Meet today’s bête noir among the politically-correct crowd — NBC’s Luke Russert. When Nancy Pelosi announced that she would not step aside for fresh leadership for the House Democratic caucus, Russert had the temerity to ask whether that decision would make the caucus leadership a little too old to relate to younger voters. Russert goed booed for his question, while Pelosi claimed that no one would ask that question about a man:
When Pelosi took questions from reporters, NBC’s Luke Russert asked her whether she thought the House Democratic leadership is too old.
“The answer is no,” Pelosi responded as her colleagues booed loudly. She later called the question offensive and noted that reporters rarely ask such questions of male leaders, including Senate Minority Leader Mitch McConnell (R-Ky.).
“Everything that I have done in my almost decade now of leadership is to elect younger and newer people to the Congress,” Pelosi said. “In my own personal experience, it was very important for me to elect young women.”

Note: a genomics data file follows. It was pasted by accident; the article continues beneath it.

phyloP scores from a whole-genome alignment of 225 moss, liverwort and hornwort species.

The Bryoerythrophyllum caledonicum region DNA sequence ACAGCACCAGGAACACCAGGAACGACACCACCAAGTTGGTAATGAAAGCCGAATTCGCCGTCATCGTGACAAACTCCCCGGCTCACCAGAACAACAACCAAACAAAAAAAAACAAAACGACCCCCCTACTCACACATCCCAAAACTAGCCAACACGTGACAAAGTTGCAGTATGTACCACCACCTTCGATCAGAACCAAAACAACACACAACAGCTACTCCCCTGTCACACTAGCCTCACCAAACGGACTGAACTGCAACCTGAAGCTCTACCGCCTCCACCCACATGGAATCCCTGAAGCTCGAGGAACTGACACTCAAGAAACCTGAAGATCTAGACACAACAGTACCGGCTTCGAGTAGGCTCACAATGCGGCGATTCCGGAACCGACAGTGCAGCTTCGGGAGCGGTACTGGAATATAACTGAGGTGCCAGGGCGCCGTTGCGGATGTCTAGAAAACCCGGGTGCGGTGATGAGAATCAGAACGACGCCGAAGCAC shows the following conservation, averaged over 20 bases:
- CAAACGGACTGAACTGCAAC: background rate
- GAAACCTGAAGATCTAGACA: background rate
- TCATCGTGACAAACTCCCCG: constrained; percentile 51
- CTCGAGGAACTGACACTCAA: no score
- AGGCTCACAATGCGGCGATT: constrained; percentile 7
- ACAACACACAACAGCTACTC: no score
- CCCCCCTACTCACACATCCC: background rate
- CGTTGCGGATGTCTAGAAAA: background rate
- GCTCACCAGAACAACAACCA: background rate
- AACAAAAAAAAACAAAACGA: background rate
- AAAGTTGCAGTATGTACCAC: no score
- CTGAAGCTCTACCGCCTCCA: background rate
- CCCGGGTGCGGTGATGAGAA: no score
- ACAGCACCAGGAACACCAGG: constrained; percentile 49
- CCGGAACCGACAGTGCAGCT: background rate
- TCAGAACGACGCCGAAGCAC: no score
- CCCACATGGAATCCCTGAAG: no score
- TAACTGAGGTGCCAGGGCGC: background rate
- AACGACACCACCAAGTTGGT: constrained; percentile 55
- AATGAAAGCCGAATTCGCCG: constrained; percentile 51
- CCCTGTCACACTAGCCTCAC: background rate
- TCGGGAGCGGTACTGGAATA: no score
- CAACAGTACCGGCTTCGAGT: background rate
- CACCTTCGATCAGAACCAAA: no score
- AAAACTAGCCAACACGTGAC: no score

But the question is worth asking, because Democratic lawmakers have said privately that the party need to begin fostering younger leaders. Pelosi, House Minority Whip Steny Hoyer (D-Md.) and Rep. James Clyburn (D-S.C.), an assistant to Pelosi, are all in their 70s.
In fact, I mentioned that in my post this morning that preceded Pelosi’s presser. The Republican leadership in the House is noticeably younger, and if Cathy McMorris Rodgers wins her leadership fight with Tom Price (both excellent choices, in my opinion), it will get younger still. The comparison will not go unnoticed by political analysts.
For that matter, age issues didn’t go unnoticed in this past election by the media, either. It would be impossible to measure the amount of analysis that went into the stark differences in support between Barack Obama and Mitt Romney based on age demographics. Why would that not relate to the age of the political leadership in play? It’s not “age discrimination,” as the catcalls at the presser claimed, for some voters to feel less affinity for political leaders because they are too far removed from their own personal experience. At least it wasn’t when Democrats attacked Republicans all year for not being diverse enough to attract a national coalition.